The Petroleum and Natural Gas Senior Staff Association of Nigeria (PENGASSAN) is set to embark on an indefinite strike beginning from Monday, following a stalemate in the peace meeting the Minister of State for Petroleum Resources, Ibe Kachikwu, brokered between the union and Neconde Energy Limited.
Why it matters: PENGASSAN and Neconde have been embroiled in a crisis over an allegation of anti-worker practices.
PENGASSAN, the umbrella body of senior workers in the oil and gas sector, alleged that the management of Neconde wrongly terminated the employment of some of its workers, threatening to go on strike if the sacked workers were not recalled within 72 hours.
The matter caused Kachikwu to initiate a meeting between the two warring bodies in Abuja during the week, but the meeting ended in a deadlock.
Obi said: “Following the failure of the Minister of Petroleum Resources, Dr Ibe Kachikwu, to settle the rift between this body (PENGASSAN) and Neconde, the management of PENGASSAN has agreed to start the strike on Monday night (December 18th, 2017).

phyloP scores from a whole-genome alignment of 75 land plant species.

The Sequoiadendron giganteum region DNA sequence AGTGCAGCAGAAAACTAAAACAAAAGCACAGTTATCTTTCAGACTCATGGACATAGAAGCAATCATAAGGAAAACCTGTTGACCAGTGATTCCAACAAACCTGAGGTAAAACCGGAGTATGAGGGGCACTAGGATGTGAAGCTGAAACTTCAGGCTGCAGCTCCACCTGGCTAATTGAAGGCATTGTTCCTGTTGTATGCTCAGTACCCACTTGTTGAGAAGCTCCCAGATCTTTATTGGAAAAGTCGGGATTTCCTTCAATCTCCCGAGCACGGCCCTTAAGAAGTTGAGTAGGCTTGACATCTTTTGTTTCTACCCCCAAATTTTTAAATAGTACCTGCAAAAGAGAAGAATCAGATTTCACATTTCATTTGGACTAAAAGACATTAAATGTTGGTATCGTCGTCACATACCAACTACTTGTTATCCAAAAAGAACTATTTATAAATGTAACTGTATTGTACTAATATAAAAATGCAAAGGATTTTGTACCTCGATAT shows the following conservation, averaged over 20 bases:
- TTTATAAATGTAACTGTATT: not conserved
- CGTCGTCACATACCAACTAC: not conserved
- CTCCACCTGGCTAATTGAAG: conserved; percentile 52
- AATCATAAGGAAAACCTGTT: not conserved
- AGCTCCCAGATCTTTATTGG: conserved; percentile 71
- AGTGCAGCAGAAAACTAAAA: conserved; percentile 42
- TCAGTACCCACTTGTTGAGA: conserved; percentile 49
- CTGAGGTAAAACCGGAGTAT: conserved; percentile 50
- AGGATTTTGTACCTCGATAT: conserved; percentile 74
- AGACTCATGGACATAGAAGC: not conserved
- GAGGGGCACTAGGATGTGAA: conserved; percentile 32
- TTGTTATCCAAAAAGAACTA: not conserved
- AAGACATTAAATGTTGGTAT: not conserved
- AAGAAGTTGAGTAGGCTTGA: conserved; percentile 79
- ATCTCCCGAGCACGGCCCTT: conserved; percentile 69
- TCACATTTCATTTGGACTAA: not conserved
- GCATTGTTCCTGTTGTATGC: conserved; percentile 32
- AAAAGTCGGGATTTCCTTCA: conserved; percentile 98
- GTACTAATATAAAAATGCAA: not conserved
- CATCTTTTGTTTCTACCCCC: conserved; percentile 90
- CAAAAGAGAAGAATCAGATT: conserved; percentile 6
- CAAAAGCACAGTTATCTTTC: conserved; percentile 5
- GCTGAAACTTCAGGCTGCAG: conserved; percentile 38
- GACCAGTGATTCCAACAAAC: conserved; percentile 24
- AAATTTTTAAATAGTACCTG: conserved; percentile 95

“Prior to the strike, PENGASSAN will hold an emergency Central Working Committee (CWC) meeting on Monday morning, which will be followed with an announcement of the strike on the night of Monday.’’
- The union said it has put its workers across the country on standby for the strike, adding that nothing whatsoever would stop the body from starting the strike by midnight on Monday.
- PENGASSAN’s Lagos Zonal Chairman, Abel Agarin, had in a communiqué said it would not tolerate any act of victimisation against any of its members.
- He said the union’s position was that the termination of employment of some workers by Neconde was unlawful, as it was not in line with equity, good conscience and industrial relations best practices and extant labour laws.
What this means: The governor of Edo, Godwin Obaseki suddenly became Kachikwu’s spokesperson and we all knew it was a hoax when it was promised that fuel scarcity will end within 48 hours.
This strike might lead other stakeholders to begin solidarity strike.
It goes on to show that the Minister might not have been fair with the workers.